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The Best Wood Type for Home and Office Furniture

The Best Wood Type for Home and Office Furniture

Photo by: John J. Vickery

Planning of furnishing your home with wood furniture is easier said than done. You will most likely end up facing some very important questions yourself, “What will be the best wood type for my furniture? Do I need hardwood or softwood? The answer is all dependent on how deep your pocket and your expected usage is. Hardwood species tend to be more expensive but last longer, even generations. Softer wood is less expensive but will damage more easily. All wood species have different unique appearances.

Below, we enumerate some popular wood types in furniture making with the aim to at least widen your knowledge about wood furniture.

Oak Wood
Oak is an excellent wood type for furniture. It is a tough hardwood, strong, and light-colored. It is the most widely used hardwood typically used for flooring. There are more than 600 varieties of this wood around the world with about 90 of these wood natives in the U.S. This wood type can be grouped into two basic varieties, red and white. Red Oak is the more traditional preference of the two mainly due to its golden-light tone and pink highlights. It is softer than the white variety. White Oak is a great option that stands out among the other because it has a distinct look and offers a true warmth that fits into almost any decor. It is more expensive and harder than red oak. Overall it is fairly inexpensive.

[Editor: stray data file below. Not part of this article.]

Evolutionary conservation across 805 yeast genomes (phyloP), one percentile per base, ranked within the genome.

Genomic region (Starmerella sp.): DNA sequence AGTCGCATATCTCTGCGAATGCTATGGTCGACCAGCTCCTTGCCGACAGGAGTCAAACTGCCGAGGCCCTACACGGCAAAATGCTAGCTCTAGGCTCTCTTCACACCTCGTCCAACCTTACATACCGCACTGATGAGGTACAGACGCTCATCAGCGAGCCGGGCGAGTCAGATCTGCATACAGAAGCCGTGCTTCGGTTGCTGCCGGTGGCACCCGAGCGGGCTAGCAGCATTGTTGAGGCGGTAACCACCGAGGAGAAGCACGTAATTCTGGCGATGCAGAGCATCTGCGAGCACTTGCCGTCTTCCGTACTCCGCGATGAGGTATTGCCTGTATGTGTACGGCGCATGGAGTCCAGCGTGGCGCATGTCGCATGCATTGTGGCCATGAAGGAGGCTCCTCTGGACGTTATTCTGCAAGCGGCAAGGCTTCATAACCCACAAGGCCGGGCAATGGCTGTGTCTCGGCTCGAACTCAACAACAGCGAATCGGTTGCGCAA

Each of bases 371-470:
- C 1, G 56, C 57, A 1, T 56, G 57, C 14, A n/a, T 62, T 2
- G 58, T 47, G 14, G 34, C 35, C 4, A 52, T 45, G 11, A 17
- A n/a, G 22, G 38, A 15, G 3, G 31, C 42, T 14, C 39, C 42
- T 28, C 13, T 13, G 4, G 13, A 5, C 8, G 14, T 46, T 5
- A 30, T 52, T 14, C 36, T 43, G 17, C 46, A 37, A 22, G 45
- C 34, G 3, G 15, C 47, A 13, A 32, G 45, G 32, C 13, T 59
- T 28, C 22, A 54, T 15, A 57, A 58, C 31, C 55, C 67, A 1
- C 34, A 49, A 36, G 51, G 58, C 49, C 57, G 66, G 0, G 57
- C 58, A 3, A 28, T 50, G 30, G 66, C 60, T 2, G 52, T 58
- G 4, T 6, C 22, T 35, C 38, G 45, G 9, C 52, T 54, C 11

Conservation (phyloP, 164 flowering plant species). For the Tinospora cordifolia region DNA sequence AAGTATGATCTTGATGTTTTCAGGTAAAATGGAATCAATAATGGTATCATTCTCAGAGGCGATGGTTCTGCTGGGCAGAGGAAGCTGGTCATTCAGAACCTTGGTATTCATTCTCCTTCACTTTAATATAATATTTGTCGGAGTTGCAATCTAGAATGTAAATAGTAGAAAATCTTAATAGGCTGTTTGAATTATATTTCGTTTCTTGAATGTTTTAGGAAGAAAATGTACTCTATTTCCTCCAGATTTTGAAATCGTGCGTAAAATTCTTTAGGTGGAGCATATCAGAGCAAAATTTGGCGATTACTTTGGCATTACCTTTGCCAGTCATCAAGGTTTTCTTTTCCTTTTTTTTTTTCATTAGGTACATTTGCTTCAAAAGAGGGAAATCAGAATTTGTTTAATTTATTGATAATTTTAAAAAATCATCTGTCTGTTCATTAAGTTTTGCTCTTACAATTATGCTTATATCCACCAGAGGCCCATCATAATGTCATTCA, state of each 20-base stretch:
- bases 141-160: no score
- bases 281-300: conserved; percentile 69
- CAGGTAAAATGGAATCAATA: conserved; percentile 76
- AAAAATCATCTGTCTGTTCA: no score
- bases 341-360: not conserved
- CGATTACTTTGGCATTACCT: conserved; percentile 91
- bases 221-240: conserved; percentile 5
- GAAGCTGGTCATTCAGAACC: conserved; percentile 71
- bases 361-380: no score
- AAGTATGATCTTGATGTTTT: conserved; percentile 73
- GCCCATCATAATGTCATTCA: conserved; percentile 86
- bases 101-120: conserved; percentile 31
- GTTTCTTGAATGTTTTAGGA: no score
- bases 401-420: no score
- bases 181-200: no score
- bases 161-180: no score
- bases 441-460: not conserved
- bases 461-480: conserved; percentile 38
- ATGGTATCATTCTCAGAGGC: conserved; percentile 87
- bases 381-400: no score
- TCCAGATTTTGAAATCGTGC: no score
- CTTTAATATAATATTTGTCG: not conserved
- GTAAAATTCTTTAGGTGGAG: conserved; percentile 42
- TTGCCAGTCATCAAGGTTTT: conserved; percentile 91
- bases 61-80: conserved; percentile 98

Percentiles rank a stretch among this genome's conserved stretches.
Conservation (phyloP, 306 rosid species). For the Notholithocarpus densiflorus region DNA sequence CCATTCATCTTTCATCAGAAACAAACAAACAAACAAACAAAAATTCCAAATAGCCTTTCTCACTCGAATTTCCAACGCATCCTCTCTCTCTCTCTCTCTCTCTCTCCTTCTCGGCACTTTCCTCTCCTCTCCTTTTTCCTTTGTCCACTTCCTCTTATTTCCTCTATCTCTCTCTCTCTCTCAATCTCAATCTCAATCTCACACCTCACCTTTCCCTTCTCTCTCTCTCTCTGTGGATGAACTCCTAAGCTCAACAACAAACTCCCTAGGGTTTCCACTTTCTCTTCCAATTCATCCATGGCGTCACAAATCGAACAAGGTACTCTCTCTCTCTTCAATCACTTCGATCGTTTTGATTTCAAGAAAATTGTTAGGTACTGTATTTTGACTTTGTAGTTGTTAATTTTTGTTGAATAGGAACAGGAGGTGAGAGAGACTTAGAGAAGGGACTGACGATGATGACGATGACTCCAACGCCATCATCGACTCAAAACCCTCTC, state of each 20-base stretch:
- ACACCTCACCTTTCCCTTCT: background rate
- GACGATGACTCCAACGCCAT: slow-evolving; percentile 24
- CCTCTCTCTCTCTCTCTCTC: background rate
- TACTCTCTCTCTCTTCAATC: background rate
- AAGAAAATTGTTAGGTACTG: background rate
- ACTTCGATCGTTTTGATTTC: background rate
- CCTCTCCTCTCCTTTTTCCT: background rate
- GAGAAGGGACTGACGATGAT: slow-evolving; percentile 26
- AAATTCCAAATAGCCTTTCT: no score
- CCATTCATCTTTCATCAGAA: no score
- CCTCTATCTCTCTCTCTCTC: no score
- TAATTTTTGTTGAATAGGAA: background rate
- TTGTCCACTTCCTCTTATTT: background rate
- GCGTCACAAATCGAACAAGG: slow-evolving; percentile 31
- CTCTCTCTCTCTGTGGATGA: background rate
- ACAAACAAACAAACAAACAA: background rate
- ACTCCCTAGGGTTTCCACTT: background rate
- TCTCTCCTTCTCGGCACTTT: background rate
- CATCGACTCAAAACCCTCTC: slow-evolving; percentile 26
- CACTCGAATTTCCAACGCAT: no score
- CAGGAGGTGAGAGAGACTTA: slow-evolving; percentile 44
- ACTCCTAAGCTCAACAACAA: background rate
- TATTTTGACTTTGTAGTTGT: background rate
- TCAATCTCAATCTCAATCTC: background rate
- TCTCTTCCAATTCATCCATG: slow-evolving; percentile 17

Mahogany Wood
Mahogany is a beautiful wood. It is very durable and has good workability. This wood is one of the more traditional wood types used in furniture making. It is lighter than some other wood variety but has the strength of oak. High-end cabinetmakers such as Chippendale and Sheraton use mahogany for their furniture. Often, we think of mahogany as reddish-brown, however, there are lighter colors of this wood. Mahogany can be expensive depending on what kind of mahogany you are talking about. The most desirable varieties are very expensive-genuine mahogany sourced from Cuba or the West Indian mahogany. It is very rare and harder and harder to find.


Maple Wood
This type is among the favorite hardwood choices commonly used in high-end furniture making, flooring, and kitchen accessories. Maple wood generally strong, durable, and quite lovely when well-polished. When properly finished, it will make a gorgeous piece of furniture and wears extremely well. As it ages, the hue will mellow over time into a gorgeous golden patina. This wood type is also often used as kitchen cutting boards since it is naturally non-toxic. Maple is workable with a fine grain and uniform texture. Several grain patterns of these woods are available depending on the variety of maple you want. Moreover, it is less expensive than oak.


Cherry Wood